Monthly Musing – November 2018 – Back to nature
“What’s this leaf, Mum?”
Small daughter and I were walking the dog and she’d picked a large leaf blown down by the Autumn winds. Because I’ve spent years as a parent answering questions, it didn’t occur to her that I wouldn’t know – but in this case I actually did (it was from a horse chestnut tree). From being young, I’ve always been interested in nature and have more than a few books to help me identify trees, wildflowers and animals that aren’t generally found in the garden. It might be easier to look things up on the internet these days and I do that too, but I still love my books.
Despite my best efforts, neither of my girls have been particularly interested in naming the trees and flowers that we’ve passed on our walks over the years and this latest conversation with small daughter had me wondering why. Is it because they’ve always known that I’ll have answer so they’ve not needed to (although often we’ve had to look something up when we got home), or perhaps they don’t have the time as there are so many more things to capture their attention – gone are the days when children’s TV was only on for an hour a day and after that you had to make your own entertainment – or maybe they are just not that bothered about it? I’ve learnt not to worry too much about it as a lack of interest at a young age doesn’t mean that you won’t become interested later. I re-trained as a gardener after big daughter had gone to school, fascinated by the same Latin names and soil structure information that would have left me cold only a few years earlier. It’s never too late to learn something new.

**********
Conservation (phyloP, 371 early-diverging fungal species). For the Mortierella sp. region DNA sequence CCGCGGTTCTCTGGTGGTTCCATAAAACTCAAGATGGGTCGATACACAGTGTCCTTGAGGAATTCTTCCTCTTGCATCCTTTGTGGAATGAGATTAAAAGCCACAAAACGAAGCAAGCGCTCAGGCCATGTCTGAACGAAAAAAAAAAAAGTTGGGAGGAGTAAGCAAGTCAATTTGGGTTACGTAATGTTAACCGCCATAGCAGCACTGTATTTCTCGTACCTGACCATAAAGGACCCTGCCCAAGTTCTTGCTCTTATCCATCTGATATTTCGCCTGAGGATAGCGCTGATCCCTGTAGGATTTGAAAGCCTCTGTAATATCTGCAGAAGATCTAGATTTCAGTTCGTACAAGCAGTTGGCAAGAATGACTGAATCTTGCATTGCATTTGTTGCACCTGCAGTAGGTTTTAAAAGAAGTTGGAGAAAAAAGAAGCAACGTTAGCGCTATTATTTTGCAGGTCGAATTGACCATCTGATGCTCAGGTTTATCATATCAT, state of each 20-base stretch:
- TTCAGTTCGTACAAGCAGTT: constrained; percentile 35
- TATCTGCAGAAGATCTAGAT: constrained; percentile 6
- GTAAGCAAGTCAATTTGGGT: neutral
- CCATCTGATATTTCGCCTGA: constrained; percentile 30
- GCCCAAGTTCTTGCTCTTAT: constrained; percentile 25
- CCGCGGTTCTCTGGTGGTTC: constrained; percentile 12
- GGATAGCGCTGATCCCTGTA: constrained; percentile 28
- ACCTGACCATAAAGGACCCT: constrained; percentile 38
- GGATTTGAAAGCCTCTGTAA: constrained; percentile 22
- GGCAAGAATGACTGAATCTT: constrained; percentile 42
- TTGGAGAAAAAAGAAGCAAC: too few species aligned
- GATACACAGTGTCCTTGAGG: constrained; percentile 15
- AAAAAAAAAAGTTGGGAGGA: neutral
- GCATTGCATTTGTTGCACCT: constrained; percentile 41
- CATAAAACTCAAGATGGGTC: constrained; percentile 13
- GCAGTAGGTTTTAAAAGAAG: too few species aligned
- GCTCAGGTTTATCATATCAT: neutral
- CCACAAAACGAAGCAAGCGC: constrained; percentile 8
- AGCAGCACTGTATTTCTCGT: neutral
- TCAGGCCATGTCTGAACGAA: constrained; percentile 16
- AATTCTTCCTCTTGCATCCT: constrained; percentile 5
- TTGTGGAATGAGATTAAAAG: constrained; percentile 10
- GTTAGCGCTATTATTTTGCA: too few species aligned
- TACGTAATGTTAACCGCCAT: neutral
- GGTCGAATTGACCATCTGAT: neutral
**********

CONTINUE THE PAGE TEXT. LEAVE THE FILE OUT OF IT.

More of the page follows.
What I believe is more important this that the information is always available so that anybody can access it whenever they are ready. I believe that we come to things when we are ready to learn about them and it isn’t necessarily at a time that is conventional or even convenient – but isn’t it more important that we do? That way, we can bring maturity, understanding and often a different viewpoint which can lead to all kinds of new discoveries.
Back home from university at the weekend, big daughter picked up a charity letter about bees that was lying on the table. “This is really important,” she said (and this from the young woman who is not keen on bees or any other flying insect), “There are all kinds of plants that we can grow to attract the bees. I’ve been thinking about what we can grow in the garden next year and we might want to look into this.”
The temptation to point her towards the bookshelf, full of books about flowering plants and pollinators, supporting our Earth ecosystem and conserving wildlife, and start spouting about how I’ve tried to talk to her for years about this was overwhelming, but I am also learning.
“I’ll get the seed catalogue and we’ll have a look together,” I said.